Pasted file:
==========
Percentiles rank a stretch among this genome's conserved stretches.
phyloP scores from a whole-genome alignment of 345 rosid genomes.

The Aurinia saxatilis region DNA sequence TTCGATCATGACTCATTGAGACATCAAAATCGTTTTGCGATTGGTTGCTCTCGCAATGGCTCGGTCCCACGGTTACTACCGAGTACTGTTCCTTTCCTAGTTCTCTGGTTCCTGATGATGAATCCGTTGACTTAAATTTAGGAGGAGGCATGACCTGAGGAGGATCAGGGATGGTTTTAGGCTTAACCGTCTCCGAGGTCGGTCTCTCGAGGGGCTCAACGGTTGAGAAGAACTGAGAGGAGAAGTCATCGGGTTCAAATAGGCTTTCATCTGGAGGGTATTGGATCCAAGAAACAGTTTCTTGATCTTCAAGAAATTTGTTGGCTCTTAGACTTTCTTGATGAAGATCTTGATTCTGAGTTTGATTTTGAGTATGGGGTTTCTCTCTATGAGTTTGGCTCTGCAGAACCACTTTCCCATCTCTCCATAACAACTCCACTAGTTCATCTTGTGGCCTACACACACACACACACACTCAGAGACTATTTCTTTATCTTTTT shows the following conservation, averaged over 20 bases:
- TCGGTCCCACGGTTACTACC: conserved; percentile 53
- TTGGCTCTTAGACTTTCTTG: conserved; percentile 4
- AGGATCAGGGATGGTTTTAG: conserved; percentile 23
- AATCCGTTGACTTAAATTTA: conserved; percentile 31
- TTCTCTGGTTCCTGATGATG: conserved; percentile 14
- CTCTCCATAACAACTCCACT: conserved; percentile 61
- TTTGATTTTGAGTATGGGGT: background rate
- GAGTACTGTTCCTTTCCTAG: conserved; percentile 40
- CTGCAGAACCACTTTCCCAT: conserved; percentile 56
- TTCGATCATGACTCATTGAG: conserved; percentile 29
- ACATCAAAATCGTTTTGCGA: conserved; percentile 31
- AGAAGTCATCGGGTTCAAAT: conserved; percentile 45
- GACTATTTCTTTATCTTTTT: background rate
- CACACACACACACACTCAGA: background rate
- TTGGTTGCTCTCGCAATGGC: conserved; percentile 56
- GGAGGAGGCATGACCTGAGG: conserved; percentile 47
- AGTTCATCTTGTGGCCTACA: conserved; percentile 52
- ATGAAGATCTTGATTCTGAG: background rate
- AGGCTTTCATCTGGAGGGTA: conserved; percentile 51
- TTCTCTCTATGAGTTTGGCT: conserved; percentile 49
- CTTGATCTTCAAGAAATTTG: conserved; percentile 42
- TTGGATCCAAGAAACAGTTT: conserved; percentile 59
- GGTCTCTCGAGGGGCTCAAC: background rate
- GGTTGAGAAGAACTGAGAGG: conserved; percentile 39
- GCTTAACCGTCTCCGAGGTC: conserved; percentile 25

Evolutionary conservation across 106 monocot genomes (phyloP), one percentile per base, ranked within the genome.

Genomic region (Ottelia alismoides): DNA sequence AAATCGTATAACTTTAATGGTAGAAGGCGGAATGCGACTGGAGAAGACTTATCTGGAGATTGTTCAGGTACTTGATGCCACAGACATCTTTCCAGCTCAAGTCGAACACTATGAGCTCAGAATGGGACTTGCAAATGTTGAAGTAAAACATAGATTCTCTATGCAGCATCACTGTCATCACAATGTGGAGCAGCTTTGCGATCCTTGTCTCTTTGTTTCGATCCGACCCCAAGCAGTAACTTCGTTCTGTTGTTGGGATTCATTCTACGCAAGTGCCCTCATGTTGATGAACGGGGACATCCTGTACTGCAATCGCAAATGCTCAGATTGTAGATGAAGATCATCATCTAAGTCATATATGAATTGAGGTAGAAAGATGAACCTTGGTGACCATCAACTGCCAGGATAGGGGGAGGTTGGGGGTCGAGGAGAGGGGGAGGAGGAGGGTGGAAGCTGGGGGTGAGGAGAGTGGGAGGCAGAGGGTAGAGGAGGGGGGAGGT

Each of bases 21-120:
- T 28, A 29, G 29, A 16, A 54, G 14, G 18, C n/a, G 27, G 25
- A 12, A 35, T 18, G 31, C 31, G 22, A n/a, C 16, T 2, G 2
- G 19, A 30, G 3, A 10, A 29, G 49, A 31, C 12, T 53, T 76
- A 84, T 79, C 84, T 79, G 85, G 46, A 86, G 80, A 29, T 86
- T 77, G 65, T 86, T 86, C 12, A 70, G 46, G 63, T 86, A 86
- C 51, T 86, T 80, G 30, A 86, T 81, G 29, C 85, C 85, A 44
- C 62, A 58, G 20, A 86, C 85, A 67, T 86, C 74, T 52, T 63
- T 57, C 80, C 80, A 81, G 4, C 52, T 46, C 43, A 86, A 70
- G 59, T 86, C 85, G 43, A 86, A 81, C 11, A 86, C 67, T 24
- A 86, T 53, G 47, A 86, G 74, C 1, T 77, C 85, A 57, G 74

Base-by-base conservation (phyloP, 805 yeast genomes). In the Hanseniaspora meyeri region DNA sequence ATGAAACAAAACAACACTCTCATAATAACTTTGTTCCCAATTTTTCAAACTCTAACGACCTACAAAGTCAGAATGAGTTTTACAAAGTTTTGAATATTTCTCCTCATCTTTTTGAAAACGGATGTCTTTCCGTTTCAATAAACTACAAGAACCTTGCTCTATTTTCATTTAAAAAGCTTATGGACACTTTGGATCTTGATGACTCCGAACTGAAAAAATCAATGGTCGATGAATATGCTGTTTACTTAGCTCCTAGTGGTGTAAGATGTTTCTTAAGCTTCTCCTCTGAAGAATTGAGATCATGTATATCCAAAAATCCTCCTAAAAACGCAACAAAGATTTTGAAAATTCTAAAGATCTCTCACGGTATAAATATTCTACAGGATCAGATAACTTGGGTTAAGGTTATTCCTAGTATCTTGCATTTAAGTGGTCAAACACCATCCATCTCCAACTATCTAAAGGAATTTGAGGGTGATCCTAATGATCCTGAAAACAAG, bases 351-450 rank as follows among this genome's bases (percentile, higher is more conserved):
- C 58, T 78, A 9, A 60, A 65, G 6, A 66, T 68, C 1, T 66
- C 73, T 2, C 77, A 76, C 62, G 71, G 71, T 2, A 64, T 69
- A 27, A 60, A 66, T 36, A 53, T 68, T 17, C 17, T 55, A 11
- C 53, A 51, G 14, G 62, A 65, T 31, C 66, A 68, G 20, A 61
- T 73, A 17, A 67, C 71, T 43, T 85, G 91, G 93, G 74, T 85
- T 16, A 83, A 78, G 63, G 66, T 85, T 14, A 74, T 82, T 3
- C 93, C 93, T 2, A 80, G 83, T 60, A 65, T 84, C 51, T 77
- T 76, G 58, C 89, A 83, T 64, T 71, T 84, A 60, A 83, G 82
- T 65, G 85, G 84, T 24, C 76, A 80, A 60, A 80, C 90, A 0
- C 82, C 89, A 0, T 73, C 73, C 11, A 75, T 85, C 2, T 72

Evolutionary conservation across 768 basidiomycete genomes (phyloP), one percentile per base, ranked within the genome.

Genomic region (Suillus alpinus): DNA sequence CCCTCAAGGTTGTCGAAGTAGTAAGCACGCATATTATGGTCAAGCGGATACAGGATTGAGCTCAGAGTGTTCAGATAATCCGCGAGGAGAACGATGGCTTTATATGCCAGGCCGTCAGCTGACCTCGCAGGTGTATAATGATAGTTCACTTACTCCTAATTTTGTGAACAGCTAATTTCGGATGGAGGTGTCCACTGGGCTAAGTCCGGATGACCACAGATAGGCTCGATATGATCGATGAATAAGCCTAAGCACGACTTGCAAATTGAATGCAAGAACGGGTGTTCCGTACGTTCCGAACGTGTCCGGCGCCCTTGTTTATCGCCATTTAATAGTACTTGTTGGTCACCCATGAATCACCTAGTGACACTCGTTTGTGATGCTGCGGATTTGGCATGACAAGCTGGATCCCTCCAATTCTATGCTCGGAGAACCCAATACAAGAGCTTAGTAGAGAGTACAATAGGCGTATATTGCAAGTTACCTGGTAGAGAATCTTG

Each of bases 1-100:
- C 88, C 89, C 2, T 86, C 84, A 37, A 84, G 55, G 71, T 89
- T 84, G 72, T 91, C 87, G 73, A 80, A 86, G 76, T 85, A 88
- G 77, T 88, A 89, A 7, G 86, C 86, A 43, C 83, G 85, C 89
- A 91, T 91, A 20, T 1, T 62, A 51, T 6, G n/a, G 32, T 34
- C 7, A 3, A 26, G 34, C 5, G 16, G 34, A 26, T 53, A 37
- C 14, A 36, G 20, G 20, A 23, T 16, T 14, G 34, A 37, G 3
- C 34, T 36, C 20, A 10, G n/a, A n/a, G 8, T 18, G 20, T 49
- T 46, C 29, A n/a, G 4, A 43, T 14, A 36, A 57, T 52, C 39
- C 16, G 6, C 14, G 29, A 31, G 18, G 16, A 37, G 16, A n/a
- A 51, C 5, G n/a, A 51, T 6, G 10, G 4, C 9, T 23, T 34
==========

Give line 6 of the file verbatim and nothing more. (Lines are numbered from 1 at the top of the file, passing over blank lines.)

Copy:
- AGGATCAGGGATGGTTTTAG: conserved; percentile 23